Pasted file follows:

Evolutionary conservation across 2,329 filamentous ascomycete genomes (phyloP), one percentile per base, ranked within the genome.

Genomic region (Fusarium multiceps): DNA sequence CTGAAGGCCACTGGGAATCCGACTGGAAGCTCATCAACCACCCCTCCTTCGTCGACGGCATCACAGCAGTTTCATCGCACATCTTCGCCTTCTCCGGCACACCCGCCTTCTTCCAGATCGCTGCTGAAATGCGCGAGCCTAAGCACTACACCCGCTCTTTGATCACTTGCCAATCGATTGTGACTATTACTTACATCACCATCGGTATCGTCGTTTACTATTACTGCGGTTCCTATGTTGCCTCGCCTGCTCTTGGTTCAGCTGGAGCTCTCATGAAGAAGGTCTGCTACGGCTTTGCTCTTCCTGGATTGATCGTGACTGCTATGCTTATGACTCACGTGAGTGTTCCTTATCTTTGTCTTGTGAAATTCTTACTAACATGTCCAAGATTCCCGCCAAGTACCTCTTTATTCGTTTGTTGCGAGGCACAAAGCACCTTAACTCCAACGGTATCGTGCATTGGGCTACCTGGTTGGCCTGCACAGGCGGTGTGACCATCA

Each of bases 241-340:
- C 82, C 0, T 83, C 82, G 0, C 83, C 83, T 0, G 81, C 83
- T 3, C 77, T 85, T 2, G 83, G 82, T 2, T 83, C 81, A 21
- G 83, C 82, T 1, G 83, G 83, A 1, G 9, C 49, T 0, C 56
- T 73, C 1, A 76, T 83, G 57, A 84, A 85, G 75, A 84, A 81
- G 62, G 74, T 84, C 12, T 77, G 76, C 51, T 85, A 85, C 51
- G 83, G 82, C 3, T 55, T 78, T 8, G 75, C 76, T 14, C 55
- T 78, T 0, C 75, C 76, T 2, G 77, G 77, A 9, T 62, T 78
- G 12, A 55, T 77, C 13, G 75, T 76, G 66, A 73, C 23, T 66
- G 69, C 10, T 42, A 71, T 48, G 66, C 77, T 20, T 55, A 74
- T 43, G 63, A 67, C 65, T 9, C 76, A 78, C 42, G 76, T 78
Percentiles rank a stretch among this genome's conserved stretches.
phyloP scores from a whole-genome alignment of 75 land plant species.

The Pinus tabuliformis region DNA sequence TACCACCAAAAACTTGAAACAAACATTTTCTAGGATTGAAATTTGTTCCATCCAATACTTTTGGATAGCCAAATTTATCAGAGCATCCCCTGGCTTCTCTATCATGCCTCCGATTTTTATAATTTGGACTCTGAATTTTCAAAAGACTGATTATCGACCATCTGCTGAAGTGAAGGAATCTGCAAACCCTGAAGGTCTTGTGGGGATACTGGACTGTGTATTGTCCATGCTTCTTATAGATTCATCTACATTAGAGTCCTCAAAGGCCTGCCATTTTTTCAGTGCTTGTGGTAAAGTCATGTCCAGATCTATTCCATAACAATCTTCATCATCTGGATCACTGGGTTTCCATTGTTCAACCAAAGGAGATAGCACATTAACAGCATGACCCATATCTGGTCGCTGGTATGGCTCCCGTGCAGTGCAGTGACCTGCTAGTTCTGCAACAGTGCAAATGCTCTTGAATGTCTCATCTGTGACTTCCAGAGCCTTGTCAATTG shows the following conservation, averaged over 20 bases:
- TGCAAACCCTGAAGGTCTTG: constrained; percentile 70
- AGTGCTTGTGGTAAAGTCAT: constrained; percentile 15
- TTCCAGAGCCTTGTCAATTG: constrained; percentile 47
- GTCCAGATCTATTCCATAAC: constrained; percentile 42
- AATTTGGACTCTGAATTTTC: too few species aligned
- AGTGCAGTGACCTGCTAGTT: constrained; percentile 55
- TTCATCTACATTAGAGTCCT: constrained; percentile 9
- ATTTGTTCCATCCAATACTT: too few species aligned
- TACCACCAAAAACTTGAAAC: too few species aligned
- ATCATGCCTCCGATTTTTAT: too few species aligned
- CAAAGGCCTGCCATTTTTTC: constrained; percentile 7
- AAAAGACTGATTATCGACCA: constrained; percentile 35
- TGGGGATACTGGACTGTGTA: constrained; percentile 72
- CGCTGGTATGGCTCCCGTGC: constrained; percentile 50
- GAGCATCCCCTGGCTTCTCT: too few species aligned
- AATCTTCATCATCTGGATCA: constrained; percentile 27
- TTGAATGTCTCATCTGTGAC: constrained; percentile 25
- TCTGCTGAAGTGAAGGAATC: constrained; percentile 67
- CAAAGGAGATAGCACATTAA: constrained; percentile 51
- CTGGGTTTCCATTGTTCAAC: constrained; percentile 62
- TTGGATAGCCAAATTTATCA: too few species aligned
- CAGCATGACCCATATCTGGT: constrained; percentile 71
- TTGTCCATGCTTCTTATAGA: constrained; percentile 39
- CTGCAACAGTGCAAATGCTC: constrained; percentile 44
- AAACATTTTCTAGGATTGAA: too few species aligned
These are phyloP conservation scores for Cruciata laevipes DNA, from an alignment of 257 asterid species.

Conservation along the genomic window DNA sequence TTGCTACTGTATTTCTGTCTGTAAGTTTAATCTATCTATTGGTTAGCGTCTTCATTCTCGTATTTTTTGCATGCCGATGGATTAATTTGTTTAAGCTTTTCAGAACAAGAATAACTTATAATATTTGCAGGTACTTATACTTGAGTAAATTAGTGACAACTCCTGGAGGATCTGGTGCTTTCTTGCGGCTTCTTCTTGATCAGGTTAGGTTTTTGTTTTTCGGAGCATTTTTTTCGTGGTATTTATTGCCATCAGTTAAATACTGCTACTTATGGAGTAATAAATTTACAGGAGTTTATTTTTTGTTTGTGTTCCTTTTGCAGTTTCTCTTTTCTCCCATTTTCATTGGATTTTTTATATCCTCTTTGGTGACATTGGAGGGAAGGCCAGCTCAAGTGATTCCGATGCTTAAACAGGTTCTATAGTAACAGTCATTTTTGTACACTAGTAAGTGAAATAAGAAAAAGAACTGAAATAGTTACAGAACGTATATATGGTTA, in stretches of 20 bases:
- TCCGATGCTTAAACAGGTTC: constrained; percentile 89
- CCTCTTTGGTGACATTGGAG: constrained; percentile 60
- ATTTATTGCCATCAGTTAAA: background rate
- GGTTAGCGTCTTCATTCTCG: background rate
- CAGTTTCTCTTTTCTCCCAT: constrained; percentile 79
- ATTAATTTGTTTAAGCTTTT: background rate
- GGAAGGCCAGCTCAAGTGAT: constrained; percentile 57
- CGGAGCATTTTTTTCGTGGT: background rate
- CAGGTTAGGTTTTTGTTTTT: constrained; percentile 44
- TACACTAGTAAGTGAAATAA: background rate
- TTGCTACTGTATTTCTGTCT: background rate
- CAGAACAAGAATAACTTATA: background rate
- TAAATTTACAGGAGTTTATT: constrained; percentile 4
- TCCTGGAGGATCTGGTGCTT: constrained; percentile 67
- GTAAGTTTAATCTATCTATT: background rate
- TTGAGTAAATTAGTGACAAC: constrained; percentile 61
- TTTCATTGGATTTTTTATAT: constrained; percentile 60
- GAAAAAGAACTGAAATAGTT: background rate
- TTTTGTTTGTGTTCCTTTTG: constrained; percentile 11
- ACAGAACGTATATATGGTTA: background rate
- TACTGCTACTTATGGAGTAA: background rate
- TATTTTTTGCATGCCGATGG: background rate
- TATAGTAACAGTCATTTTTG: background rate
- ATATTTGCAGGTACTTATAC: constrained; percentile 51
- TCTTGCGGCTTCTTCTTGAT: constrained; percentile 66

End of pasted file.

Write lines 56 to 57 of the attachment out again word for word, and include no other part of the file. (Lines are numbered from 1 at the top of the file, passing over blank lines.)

- TAAATTTACAGGAGTTTATT: constrained; percentile 4
- TCCTGGAGGATCTGGTGCTT: constrained; percentile 67